HOWTO enable Adaptive Vertical Sync (Freesync) on AMD GPUs

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You can enable Variable Refresh Rate adjustment (VRR) on GNU/Linux if you have a AMD graphics card and a display capable of variable refresh. The monitor does not have to use the AMD "Freesync" standard for this to work, VRR can be enabled on any display following the VESA DisplayPort 1.4 VRR specification (it will usually work with DisplayPort 1.2 or higher). VRR is disabled by default; enabling it is a simple matter of setting the X configuration option VariableRefresh to true.

You do not need a "Freesync" branded monitor. You do need one with support for variable refresh rates using either Freesync or the VESA DisplayPort VRR standard.



You will need a display which is either capable of doing AMD Freesync OR able to do vertical refresh synchronization using the VESA standard. You will also need:

  • Linux 5.0+ (Any recent kernel will do)
  • Mesa 19.0+ for OpenGL and Mesa 19.1+ for Vulkan VRR support
  • A display connected using DisplayPort. VRR is currently not supported on displays connected using HDMI (unless that's changed, it's still the case with Linux 5.9.1).

You can run xrandr --prop | less and search for vrr_capable by pressing / or xrandr --prop |grep vrr to just get the vrr_capable: setting. If you have one or more monitors that say vrr_capable: 1 then congratulations, your display has variable refresh rate support. Note that vrr_capable: 1 does not mean it's enabled, it just means it's supported.

Check your monitors menu if you suspect that it may support VRR and it's connected using DisplayPort and xrandr shows it as vrr_capable: 0. There are some "office" monitors with VRR support that are shipped with VRR turned off. ASUS PB27U is one example of a monitor that can do VRR if you enable it in the display settings.


All you need to enable "Freesync"/VRR is a line that says Option "VariableRefresh" "true" to a configuration file named something like 20-radeon.confin the folder /etc/X11/xorg.conf.d/. That's it. Here's an example:

File: /etc/X11/xorg.conf.d/20-radeon.conf
Section "Device"
  Identifier "AMD"
  Driver "amdgpu"
  # 8-bit or 10-bit colors 24 or 30
  # Using 10-bit breaks Chromium and Chrome
  DefaultDepth    24
  Option "TearFree" "1"
  Option "VariableRefresh" "true"
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Note: The folder /etc/X11/xorg.conf.d/ does not exist on default Ubuntu installations. It will be used if it exists. Simply sudo mkdir /etc/X11/xorg.conf.d/ and place the configuration file(s) you want in that folder.

The Option "TearFree" "1" is not required for Option "VariableRefresh" "true" and either setting can be used without the other. TearFree will enable triple buffering which will eliminate tearing in games with a broken vsync implementation and also prevent tearing in a lot of other cases. xfwm4 4.12 is one prime example of something which requires this setting.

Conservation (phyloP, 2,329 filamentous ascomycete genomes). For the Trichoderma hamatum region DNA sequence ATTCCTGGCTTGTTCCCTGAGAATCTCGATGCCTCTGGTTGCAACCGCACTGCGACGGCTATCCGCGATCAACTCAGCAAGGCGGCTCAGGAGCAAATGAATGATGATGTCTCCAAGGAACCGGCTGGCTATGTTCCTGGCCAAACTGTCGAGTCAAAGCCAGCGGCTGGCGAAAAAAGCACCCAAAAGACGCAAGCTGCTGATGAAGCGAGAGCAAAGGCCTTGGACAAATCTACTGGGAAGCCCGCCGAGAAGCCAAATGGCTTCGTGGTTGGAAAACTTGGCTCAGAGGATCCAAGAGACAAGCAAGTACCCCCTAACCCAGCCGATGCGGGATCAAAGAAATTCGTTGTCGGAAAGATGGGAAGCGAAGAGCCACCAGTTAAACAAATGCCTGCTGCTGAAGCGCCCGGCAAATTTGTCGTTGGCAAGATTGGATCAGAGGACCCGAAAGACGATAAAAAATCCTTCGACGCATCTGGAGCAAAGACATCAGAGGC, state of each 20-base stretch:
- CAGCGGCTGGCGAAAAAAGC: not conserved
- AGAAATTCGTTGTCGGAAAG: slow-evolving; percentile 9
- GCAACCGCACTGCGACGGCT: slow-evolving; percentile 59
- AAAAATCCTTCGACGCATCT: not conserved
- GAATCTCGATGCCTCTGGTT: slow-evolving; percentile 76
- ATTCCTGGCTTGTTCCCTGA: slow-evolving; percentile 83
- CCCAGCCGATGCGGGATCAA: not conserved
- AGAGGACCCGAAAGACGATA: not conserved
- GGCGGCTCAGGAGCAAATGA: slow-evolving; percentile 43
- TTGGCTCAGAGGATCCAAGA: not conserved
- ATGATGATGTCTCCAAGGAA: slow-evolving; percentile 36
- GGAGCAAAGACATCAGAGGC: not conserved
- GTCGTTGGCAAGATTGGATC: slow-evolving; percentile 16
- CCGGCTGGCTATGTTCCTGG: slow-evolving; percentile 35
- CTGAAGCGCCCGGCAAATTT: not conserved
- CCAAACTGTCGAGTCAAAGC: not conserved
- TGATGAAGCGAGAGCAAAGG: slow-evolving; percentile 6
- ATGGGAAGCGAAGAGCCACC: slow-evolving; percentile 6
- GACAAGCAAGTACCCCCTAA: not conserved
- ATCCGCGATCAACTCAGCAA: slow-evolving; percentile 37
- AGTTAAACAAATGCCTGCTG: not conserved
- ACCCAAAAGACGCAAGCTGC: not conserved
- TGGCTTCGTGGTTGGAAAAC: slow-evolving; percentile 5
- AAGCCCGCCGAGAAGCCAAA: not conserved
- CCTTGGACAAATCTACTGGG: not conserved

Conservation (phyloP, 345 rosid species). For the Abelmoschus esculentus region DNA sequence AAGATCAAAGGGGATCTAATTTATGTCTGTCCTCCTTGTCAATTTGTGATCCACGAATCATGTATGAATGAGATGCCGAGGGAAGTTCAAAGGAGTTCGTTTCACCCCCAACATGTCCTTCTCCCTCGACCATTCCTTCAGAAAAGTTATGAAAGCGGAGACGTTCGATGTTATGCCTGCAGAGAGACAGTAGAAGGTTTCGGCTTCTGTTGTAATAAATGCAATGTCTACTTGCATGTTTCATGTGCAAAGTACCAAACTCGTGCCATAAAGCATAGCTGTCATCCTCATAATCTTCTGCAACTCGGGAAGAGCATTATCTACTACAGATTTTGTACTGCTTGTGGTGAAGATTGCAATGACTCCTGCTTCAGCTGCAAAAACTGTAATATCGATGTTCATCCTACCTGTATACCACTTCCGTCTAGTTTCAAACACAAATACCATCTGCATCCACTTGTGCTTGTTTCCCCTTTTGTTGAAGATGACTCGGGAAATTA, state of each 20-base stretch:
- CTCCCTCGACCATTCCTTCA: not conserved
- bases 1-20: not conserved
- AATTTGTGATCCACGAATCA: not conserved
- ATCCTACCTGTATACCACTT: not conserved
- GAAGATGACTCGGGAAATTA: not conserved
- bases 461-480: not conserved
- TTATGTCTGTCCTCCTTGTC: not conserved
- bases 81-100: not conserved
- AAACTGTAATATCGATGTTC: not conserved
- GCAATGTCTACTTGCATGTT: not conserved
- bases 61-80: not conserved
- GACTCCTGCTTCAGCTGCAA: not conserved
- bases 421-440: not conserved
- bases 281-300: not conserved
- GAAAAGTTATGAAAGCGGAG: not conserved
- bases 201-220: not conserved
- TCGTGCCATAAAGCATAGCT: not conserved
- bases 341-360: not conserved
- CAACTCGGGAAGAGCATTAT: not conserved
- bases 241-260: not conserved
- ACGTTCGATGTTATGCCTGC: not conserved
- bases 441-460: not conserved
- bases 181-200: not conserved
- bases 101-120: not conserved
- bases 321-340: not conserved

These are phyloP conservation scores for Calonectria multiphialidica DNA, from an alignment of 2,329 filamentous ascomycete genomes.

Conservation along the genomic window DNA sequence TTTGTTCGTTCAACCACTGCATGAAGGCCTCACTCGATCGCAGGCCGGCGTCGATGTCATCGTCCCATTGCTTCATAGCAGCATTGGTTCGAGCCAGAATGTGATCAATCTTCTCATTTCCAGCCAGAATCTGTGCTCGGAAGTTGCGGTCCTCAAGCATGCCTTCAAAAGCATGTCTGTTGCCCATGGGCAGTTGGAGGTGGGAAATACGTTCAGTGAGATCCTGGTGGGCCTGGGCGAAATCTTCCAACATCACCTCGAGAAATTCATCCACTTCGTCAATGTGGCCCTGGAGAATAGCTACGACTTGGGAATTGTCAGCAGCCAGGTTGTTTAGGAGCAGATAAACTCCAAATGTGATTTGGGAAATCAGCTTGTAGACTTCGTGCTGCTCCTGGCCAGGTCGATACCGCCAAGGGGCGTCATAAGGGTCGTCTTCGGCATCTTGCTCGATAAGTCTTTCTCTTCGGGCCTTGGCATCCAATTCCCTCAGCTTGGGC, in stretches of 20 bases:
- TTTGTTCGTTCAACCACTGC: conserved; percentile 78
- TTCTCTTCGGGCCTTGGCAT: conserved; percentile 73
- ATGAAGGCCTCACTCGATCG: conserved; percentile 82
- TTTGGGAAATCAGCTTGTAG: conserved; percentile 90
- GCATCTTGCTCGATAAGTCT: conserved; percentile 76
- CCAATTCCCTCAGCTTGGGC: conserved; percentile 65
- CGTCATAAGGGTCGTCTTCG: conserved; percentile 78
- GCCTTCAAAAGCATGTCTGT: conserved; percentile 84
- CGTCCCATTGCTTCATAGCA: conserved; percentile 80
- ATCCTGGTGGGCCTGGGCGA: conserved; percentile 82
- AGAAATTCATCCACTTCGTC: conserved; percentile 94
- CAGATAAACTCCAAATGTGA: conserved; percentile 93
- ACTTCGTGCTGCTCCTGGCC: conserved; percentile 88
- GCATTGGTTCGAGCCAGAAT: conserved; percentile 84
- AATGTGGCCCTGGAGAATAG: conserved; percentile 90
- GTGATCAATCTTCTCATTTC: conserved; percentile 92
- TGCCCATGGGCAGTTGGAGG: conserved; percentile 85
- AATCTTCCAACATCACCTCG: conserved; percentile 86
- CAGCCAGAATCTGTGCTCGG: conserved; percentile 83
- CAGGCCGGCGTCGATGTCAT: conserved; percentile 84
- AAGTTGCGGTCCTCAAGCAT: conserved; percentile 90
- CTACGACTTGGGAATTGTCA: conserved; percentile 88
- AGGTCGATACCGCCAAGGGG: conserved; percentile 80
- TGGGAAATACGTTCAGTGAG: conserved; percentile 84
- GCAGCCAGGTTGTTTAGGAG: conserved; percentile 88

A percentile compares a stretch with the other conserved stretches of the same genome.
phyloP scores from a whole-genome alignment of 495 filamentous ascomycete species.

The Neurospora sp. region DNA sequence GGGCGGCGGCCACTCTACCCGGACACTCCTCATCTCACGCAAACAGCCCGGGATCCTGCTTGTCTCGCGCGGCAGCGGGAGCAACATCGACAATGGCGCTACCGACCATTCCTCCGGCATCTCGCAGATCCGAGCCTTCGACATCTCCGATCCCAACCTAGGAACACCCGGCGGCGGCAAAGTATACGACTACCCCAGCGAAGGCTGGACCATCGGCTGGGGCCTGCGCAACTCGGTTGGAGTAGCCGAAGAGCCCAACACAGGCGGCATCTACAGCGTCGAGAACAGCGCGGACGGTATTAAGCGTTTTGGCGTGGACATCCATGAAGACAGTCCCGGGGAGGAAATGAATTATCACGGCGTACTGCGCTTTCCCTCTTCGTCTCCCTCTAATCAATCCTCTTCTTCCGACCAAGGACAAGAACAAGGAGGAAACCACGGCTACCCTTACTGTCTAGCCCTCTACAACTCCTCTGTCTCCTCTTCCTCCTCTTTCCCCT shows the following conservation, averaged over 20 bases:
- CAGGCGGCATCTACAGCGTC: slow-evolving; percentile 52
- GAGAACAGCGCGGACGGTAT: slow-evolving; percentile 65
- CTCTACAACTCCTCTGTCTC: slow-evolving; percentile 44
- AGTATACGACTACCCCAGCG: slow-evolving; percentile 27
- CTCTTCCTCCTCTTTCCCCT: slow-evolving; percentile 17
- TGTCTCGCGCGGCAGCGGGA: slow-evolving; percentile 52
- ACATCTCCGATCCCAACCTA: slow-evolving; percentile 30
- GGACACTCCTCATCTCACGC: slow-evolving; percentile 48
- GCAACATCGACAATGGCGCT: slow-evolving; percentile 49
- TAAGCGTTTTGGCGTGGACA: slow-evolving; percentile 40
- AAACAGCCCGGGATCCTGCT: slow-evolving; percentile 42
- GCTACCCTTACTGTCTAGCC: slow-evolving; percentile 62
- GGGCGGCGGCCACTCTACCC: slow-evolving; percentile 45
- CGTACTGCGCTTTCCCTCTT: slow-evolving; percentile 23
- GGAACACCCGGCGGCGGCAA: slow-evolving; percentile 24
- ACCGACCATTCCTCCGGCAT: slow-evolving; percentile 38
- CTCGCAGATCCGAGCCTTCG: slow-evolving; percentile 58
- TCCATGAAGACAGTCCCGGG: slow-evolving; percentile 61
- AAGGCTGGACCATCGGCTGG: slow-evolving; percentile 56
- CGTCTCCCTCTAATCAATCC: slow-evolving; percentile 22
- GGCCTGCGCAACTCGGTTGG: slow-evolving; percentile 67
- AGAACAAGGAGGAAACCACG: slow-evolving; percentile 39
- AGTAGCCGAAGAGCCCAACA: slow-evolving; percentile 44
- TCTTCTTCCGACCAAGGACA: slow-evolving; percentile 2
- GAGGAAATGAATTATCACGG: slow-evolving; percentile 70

grep VariableRefresh /var/log/Xorg.0.log will show AMDGPU(0): VariableRefresh: enabled if this setting is read and it will show AMDGPU(0): VariableRefresh: disabled if it's not. Do be aware that the log will say AMDGPU(0): VariableRefresh: enabled as long as X understands that you've set Option "VariableRefresh" "true", this does not show if it's working or not. X will happily log VariableRefresh: enabled even if there are no VRR capable displays connected.

One last minor detail: You will also need Option "DRI" "3" if you are using Xorg >= 1.18.3. That's a very old Xorg version so your Mesa and kernel versions are probably too old to use VRR if your Xorg version is that old.


There are some caveats to be aware of.

  • VRR/Freesync will only work if games or and applications that are running full screen.
    • Window-managers like xfwm4 needs to have a configuration option like Display fullscreen windows in an overlay directly enabled.
  • There does not appear to be any way to get MangoHud or other software to show the true display rate. It's hard to verify if it's working if you don't have a monitor capable of showing FPS on-screen.
  • There's almost no software with actual VRR support. Like no games. At all.

The small and simple test application "Unofficial OpenGL G-SYNC Demo for Linux" available at is a quick and easy way to verify that adaptive sync is working. It is made with G-SYNC but that doesn't matter, it will test AMD adaptive sync just fine (it will crash if you try to turn vsync on/off by pressing V). Turn on your monitors FPS counter (if it has one) and run that and you should see the monitors FPS overlay display change. That should make you happy until you try some games... SuperTuxKart does NOT support variable refresh rate, neither does CS:GO or anything else for that matter.

Feel free to leave a comment below if you are aware of any worthwhile games that actually support the technology on GNU/Linux. It seems very much like VRR is something you can enable and test but not actually use for anything practical.



9 months ago
Score 0++

Have you tested this and verified that it works? If so, how? And which games?

There is an edit button on articles here on the desktop version (not the mobile phone version unless you use a desktop UA) so you can make changes and correct errors. We would greatly appreciate if you do that if you have the time and knowledge.

There will be a field where you have to "explain" your edits when you save. Don't worry about that if it is obvious from your edits that you know what you're doing. Also, this isn't Wikipedia, you don't need to link to "sources". If you tried something and you know it works then you're obviously a good "source". Just don't make stuff up.

Anonymous (9c67d7bf2b)

4 months ago
Score 0
What about adaptive sync over HDMI? A lot of cheaper 75hz monitors with adaptive sync support but only via HDMI out there...
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